Rising sales put surprise dent in wholesalers' inventories Retailers may be stocking for holiday sales crush

November 09, 1996|By BLOOMBERG BUSINESS NEWS

WASHINGTON -- Inventories of goods at U.S. wholesalers unexpectedly dropped in September as climbing sales helped clear warehouses, government figures showed yesterday.

Wholesale inventories fell 1.3 percent during the month, helped by a large decline in inventories of nondurable goods such as drugs, apparel and raw farm products. In August, inventories dropped a revised 0.1 percent, previously reported as a 0.5 percent gain.

September's dip in wholesale inventories hints that many retailers are stocking up ahead of the busiest selling time of the holiday season. in Chicago.

Holiday sales will be the key to inventory rebuilding during the next few months -- and a gauge of economic growth in the period ahead. That's because brisk demand during the holidays will encourage companies to step up production, or increase orders, to refill their warehouses.

"When you outperform your plans, which we've been doing all year, inventories just don't get bloated," said Alan Zimtbaum, president and chief operating officer of Cost Plus Inc., an Oakland, Calif.-based seller of home-decor accessories.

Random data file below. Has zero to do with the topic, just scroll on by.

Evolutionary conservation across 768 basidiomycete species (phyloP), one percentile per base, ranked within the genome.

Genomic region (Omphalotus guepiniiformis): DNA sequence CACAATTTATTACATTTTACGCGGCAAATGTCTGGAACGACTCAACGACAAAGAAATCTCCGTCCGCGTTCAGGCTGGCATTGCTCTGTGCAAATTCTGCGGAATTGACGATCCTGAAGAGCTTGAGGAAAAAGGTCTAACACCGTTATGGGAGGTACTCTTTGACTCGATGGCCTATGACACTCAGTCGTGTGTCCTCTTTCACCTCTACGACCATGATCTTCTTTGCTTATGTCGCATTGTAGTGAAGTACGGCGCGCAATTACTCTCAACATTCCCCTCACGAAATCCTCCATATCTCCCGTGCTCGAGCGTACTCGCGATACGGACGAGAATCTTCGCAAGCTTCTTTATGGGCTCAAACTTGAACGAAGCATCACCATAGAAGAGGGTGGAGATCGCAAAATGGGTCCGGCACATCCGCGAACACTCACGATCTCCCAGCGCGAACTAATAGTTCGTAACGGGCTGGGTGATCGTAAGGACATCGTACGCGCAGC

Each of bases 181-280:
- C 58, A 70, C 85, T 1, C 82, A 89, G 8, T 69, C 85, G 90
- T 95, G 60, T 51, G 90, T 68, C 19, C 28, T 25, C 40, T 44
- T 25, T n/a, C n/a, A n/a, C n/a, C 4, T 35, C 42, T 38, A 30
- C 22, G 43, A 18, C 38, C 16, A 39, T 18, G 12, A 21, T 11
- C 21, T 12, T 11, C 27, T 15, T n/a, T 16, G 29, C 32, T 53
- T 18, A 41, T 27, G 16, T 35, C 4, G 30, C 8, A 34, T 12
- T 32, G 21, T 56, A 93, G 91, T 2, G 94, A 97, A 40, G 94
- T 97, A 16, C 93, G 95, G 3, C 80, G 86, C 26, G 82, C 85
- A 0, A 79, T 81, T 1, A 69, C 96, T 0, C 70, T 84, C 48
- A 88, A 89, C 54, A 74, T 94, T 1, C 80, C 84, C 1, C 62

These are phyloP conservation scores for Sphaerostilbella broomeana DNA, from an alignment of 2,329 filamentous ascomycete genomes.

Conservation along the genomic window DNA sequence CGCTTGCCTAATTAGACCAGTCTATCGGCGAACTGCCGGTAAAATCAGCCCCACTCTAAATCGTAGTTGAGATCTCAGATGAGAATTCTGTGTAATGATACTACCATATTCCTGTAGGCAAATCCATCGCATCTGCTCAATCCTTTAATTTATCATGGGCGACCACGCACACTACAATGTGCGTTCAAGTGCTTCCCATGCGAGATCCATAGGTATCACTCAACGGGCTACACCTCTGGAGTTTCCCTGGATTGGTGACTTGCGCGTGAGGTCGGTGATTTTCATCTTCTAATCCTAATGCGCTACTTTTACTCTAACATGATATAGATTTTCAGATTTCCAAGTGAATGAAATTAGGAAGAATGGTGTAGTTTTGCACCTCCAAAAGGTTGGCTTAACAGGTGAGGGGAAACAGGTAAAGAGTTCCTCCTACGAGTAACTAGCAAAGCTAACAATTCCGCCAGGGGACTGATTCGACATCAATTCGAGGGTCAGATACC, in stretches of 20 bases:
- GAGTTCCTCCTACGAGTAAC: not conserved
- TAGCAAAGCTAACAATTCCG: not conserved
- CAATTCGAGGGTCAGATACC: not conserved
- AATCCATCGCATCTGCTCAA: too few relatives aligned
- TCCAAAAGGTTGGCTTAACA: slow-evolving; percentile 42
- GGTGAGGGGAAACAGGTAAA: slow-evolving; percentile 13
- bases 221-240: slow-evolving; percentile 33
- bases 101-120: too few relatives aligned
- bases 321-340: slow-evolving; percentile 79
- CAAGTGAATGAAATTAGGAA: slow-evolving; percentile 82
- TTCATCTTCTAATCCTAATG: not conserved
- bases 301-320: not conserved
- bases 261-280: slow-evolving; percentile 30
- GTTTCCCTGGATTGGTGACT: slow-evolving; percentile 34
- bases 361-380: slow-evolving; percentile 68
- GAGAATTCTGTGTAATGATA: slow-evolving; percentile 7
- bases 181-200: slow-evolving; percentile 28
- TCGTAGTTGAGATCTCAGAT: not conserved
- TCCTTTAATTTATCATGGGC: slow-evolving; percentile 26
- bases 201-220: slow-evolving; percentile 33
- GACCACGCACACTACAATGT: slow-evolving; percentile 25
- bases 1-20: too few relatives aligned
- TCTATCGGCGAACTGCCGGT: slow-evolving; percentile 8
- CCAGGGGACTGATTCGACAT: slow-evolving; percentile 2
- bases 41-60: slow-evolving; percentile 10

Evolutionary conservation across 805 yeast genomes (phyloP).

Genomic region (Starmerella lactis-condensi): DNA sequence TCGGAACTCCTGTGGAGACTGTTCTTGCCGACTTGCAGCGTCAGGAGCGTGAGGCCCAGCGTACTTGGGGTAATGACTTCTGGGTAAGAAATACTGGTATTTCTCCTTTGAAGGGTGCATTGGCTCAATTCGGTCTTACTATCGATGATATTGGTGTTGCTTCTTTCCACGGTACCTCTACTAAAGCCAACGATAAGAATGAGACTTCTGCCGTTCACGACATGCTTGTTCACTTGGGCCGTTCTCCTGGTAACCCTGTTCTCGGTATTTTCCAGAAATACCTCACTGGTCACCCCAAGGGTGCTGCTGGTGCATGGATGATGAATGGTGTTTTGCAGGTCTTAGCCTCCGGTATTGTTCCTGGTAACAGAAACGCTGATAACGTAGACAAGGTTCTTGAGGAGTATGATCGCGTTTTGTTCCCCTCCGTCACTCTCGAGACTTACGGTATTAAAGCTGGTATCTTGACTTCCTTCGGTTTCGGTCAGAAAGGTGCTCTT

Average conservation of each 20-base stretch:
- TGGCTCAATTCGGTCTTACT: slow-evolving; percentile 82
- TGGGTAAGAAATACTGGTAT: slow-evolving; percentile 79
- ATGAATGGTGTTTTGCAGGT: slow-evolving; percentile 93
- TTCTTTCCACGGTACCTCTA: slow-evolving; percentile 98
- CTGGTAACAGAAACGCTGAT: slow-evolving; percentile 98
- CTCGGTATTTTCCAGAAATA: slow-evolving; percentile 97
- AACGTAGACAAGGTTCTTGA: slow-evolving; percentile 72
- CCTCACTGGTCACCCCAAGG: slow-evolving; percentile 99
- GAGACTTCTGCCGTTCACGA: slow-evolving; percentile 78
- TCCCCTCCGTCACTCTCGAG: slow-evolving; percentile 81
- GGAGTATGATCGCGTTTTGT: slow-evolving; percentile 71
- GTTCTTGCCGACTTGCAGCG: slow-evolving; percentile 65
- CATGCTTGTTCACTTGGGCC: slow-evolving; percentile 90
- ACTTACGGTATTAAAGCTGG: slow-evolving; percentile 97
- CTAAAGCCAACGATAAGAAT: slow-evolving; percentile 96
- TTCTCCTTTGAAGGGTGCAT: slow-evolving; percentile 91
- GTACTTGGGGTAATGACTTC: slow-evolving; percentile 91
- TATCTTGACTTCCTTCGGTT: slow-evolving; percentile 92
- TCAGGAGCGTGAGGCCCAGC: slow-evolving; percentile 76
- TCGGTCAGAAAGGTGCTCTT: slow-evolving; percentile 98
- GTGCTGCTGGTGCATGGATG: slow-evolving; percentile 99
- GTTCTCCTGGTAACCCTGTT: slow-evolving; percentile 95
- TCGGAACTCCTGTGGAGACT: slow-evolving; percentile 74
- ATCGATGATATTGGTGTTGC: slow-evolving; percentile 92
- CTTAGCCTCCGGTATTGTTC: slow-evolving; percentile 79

If sales turn sluggish close to the end of the year, it won't bode well for growth in the first quarter of 1997. A lackluster Christmas would leave companies with stockpiles of unsold goods and little reason to produce -- or order -- new products.

September's wholesale decline was led by a 3.0 percent drop in stocks of nondurable goods, the government said. Stockpiles of big-ticket items were also down, though more modestly, as inventories of autos and parts fell 4.0 percent.

Inventories of lumber, other construction materials and furniture increased during the month.

The wholesale sales-to-stock ratio, which measures the time that goods sit in warehouses, fell to 1.27 months in September from 1.29 months in August. That's in part because wholesale sales rose 0.9 percent in September after declining 1.0 percent in August.

Pub Date: 11/09/96

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